Hours of work are long, often up to sixteen hours a day including Sundays with a daily period of what is termed “social education”. In addition, young men and women must also perform their daily militia drill. Two rest days per month are permitted. To liberate women from domestic chores in order to engage in more productive work, communal kitchens provide food for all, and creches take full charge of the smaller children few of whom ever see their parents. The education of older children is taken care of by the State and, of course, is along lines agreeable to the views of the regime.

For the unmarried there are communal dormitories and for the married accommodation is set aside in communal buildings. Rations are meagre, often but slightly above starvation level. Labourers are given two bowls of rice at a meal, vegetables being supplied, if obtainable, by the individual himself. Wages amount to about $2 per month, of which one half must be repaid to pay for the rice. It will thus be seen that this conscription of the whole populace for forced labour has totally disrupted all normal social life. There is no place for the Christian home, or the Christian education of the young, and little leisure to cultivate the devotional life of believers or Christian fellowship of any kind.

Supposed to have no existence beyond this life and therefore no needs but material ones, the Chinese have been deprived of practically all the privileges prized by the ordinary person — privacy, family life, freedom of occupation and so on. They are being so incessantly indoctrinated that their minds are reduced to a state paralysing all independent thought. No personal opinion may be expressed. The worker must think and act instinctively in response to every directive of the authorities. The people are forced even to dress alike! Each individual is but a cog in the wheel of State.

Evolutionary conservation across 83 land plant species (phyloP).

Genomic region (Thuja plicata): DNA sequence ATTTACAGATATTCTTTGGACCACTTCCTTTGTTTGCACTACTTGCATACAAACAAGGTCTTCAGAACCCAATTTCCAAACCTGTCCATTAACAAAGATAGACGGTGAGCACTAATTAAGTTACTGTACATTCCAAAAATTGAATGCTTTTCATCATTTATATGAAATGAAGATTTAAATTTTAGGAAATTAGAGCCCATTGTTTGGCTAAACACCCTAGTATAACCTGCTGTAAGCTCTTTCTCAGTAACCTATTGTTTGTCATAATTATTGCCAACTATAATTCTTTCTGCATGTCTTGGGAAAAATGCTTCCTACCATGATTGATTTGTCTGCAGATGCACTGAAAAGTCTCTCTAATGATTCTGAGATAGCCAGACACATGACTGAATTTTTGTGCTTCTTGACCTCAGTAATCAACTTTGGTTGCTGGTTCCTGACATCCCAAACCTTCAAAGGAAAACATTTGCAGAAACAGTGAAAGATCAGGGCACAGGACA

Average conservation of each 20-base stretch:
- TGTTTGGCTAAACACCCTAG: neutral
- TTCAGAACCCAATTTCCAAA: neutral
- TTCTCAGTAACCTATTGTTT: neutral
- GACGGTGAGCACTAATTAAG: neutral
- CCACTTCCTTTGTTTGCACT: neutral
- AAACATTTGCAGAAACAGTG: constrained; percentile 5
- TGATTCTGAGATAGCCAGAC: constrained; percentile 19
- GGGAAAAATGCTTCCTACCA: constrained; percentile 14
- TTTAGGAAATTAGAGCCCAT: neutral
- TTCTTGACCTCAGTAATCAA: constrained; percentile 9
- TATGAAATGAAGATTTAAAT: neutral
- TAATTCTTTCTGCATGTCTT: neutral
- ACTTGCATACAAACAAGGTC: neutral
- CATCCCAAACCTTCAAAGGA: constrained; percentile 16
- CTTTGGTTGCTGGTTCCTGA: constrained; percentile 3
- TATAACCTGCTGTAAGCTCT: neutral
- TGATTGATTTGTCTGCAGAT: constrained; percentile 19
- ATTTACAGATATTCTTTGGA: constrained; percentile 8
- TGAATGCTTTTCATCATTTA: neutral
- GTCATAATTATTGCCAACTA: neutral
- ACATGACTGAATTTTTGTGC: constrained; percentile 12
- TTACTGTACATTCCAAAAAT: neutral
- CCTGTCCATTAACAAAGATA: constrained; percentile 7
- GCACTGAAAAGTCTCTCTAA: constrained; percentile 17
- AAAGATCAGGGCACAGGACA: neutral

In material achievements Red China has certainly made phenomenal progress. Within the past few years a mammoth industrial programme has been brought into operation. Steel production, for instance, is increasing at an astonishing rate and will soon rival that of the Western Powers. Heavy industries are being established all over the country. Great projects for river control and power supply and for building construction are already proceeding.

In the agricultural sphere, too, similar advance is recorded. Immensely increased harvest yields due to Government direction and pressure have made possible spectacular increases in the export of food stuffs, though often at the expense of the country’s own needs. Health schemes, pest elimination, mass education and slum clearance are among other improvements introduced. Against all this, however, must be weighed the loss to the Chinese people of all their rights as individuals as we have shown. There is today no possession of private property. All belongs to the State. The army is largely in charge and the whole population has been organised on a para-military basis.

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God’s people are like stars, that shine brightest in the darkest night; like gold, that is brighter for the furnace; like incense that becomes fragrant by burning; like the camomile plant, that grows fastest when trampled upon. — Anon.